Conclusion: The past couple of days have provided some interesting commentary and data points out of Asia and the U.S. as it relates to the yuan, the yen, and the dollar. We remain bullish on the Chinese yuan from a TAIL perspective, bearish on the U.S. dollar from a TAIL perspective and bearish on the Japanese yen from a TREND perspective.

 

Position: Long the Chinese Yuan (CYB); Short the U.S. Dollar (UUP); Short the Japanese Yen (FXY)

 

The past couple of days have provided some interesting commentary and data points out of Asia and the U.S. as it relates to the yuan, the yen, and the dollar. While certainly not points of inflection within the broader context, we do think these incremental nuggets are worth consideration when formulating your intermediate-to-long-term currency outlook.

 

China:

 

The latest unverified rumor out of China is that the central bank may allow the yuan to start trading versus the Russian ruble within 2-3 weeks. The rumor is based on a circulating central bank document which is proposing to allow Chinese banks to apply for ruble trading. Currently, China only allows trading of its currency with the U.S. dollar, Hong Kong dollar, Japanese yen, the euro, and the British pound and Malaysian ringgit. Extending these agreements to countries like Russia and potentially Brazil will increase cross border trade using the yuan, which more than doubled in 2Q10 vs. 1Q10 to 48.7 billion yuan ($7.2 billion). Natural byproducts of that include further upward pressure on the yuan and further downward pressure on the U.S. dollar, as it becomes less relevant internationally on the margin. We expect that to be bullish for commodity prices over the long term.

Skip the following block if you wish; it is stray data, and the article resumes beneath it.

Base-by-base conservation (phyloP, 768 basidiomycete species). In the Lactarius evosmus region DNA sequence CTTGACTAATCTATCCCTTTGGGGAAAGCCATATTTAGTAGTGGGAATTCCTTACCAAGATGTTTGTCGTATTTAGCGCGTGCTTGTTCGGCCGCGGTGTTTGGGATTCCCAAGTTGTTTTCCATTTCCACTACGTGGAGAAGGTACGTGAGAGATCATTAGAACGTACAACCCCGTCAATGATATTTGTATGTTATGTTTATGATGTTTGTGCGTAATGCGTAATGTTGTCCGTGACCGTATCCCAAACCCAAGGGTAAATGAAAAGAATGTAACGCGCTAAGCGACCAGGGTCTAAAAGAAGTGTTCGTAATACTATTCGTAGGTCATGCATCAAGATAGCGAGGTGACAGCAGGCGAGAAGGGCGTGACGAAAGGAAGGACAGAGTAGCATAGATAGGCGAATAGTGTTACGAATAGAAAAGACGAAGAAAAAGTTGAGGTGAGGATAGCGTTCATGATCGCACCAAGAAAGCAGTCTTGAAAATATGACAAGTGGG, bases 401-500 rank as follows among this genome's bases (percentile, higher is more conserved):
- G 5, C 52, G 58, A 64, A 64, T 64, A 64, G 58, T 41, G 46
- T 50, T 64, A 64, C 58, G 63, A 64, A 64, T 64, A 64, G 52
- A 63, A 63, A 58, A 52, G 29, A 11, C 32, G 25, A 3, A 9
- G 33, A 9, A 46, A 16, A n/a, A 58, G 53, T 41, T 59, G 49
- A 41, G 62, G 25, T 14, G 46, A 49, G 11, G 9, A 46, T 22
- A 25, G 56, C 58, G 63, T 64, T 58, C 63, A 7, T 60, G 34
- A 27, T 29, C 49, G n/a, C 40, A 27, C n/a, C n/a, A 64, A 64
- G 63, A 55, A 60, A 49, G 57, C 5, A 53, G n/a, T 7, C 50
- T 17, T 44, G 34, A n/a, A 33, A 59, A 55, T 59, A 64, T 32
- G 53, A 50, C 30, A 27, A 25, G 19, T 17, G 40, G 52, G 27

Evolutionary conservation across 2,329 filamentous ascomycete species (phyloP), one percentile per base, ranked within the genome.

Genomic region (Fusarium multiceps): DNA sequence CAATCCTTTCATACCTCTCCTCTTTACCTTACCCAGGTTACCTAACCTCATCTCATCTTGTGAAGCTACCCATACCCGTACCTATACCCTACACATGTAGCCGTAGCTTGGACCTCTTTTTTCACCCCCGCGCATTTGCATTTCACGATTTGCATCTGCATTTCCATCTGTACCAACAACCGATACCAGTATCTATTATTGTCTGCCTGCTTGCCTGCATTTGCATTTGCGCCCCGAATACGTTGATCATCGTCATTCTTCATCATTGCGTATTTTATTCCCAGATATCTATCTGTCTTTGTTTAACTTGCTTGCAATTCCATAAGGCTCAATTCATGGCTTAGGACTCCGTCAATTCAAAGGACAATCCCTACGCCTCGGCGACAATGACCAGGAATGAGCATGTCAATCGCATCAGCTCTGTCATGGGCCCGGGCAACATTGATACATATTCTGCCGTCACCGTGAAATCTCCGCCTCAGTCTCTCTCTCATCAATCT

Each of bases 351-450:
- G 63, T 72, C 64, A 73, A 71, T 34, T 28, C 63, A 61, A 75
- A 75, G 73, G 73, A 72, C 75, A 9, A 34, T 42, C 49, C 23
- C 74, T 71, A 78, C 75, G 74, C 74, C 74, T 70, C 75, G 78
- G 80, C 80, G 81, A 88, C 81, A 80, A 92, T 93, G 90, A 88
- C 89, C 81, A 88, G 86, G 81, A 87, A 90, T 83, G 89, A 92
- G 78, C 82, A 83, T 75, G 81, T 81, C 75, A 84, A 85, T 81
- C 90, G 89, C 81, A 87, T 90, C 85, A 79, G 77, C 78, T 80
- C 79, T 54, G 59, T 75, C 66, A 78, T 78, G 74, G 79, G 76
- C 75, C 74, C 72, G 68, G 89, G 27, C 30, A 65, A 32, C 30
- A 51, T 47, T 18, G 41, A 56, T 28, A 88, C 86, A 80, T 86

Japan:

 

Data from Japan’s Finance Ministry shows that China bought more Japanese bonds than it sold in July for the seventh straight month (a sequential acceleration: net purchase of 583.1 billion yen in July vs. 457 billion yen in June). Unfortunately for Japan, this comes at a time when the yen is near a 15 year high vs. the U.S. dollar, creating massive negative implications for Japanese exporters absent Japanese government intervention in the FX market – which Japanese Finance Minister Yoshihiko Noda said he was willing to do yesterday.